But the downside, in equity terms, is that, at $19 a pop, the congestion fee restricts road use to the well-heeled and business-funded, directly undermining the publicness of public space. Try being a single parent on the day-care run and see how an extra $19 a day feels.
Similar taxes are regularly proposed for Sydney. My view, though, is that there are better, fairer ways. Such as light rail.
The core principle of traffic reduction is making driving not easier, but harder. A congestion tax does this, but favours the wealthy. A similar result would be achieved by road narrowing (or footpath widening), but of course this, too, reduces access, albeit in a more equitable way, and relies on congestion to be self-limiting. Devoting a proportion of road surface to light rail, on the other hand, is a neat solution, since it reduces traffic but also increases people flow in a clean, low-noise way.
Light rail can carry up to 300 people a vehicle, four times bus capacity, according to Glazebrook. It runs on electricity, so while not exactly pollution-free it does relocate the pollution to the point of generation, instead of puffing particulates and nitrogen oxides into the face of every pedestrian. And it’s low-noise, unlike the filthy, roaring diesel buses to which the NSW Government reverted last year after all those promises of a clean, gas-powered fleet.
Not only that, but light rail is quick, reliable and frequent, with the proposed Sydney system sending off a loop-train every two minutes. It’s also fitness-enhancing, in that (like all public transport) light rail supplements walking rather than replacing it, as do cars. With one in four young Australians obese or overweight, this alone should persuade us.
So convincing, indeed, are these arguments, and so thoroughly proved, that about 400 light rail systems now operate in cities around the world, with more than 100 cities having built or expanded their systems in the past decade. Many cities that tore up extensive tram networks – including Paris, London, Strasbourg, New Orleans and Pittsburgh – are now acknowledging the mistake and re-installing light rail.
In Sydney, the decision to replace one of the world’s largest tram networks with buses was taken in 1957 by government transport commissioner A.A. Shoebridge, shortly before he took a job with one of the big tyre companies.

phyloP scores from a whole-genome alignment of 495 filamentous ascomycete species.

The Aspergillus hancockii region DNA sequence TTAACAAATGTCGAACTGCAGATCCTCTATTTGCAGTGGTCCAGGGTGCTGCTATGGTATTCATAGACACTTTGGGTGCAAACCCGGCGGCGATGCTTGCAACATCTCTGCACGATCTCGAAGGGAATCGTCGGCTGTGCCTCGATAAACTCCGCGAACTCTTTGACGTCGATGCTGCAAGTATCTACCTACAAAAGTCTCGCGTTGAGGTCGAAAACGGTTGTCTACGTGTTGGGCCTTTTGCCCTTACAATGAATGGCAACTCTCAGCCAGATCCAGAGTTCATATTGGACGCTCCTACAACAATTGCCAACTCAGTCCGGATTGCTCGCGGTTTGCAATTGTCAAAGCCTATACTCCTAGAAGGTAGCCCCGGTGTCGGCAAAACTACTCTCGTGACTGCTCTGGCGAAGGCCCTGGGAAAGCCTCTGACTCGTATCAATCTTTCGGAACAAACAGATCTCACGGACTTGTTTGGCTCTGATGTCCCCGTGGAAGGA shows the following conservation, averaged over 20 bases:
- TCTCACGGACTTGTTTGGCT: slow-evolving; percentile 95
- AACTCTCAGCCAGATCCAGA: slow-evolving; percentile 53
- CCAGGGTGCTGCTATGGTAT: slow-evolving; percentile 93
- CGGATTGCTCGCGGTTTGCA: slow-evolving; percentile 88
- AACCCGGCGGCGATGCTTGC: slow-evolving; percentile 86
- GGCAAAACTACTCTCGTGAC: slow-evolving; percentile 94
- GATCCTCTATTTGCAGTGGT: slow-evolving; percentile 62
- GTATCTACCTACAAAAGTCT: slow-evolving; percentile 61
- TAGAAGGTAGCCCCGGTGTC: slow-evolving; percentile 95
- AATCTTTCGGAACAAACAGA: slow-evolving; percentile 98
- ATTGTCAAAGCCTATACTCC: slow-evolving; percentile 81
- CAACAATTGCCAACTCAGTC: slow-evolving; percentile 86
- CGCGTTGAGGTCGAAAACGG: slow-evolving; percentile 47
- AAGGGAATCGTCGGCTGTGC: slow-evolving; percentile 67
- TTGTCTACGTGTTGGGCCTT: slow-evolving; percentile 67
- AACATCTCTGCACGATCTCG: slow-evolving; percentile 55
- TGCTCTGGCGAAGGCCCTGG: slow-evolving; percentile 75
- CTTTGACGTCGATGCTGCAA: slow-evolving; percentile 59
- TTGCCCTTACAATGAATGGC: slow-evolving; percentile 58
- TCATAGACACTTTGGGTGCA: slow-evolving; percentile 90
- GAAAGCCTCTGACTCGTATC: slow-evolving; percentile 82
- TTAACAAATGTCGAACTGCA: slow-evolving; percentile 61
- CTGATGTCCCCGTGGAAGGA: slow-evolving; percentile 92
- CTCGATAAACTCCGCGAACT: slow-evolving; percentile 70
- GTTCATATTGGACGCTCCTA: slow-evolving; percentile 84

So what, in view of all this, stops Sydney joining the re-installation club? Why is light rail in Sydney habitually supported by local governments, oppositions and lobby groups – all of them unable to effect it – but pooh-poohed by those with the power?
The reasons are fourfold: light rail’s relatively high capital cost (although, at an estimated $1.2 billion to $1.6 billion, the proposed system is only slightly dearer than the billion-dollar Cross City Tunnel and comparable to the Epping-Chatswood Rail Link); the relatively long roll-out time (which dilutes ballot-box yield for the three-year attention span); probable mayhem during construction; and the all-powerful roads lobby, which uses the monorail as whipping boy.
Still, the construction mayhem is temporary, unlike the retail blight resulting from a congestion tax such as London’s. The roll-out time can be beneficial, since it makes the project stageable. And on cost, light rail has three times the carrying capacity of even the Epping-Chatswood link, which makes it substantially cheaper in terms of dollars per passenger kilometre and little more than half as expensive as the Cross City Tunnel.
And the monorail? Well, call me paranoid, but if I were an oil tsar seeking to prove public transport a failure, I’d fund something like the Sydney monorail.
All that notwithstanding, though, with transport systems at capacity and both population and jobs expected to grow by a further 20 per cent inside 15 years, Sydney has reached the point at which light rail becomes the obvious, and in many ways the only, solution. For once the answer is easy. Light rail: do it.
PHOTO: PHOTO: QUENTIN JONES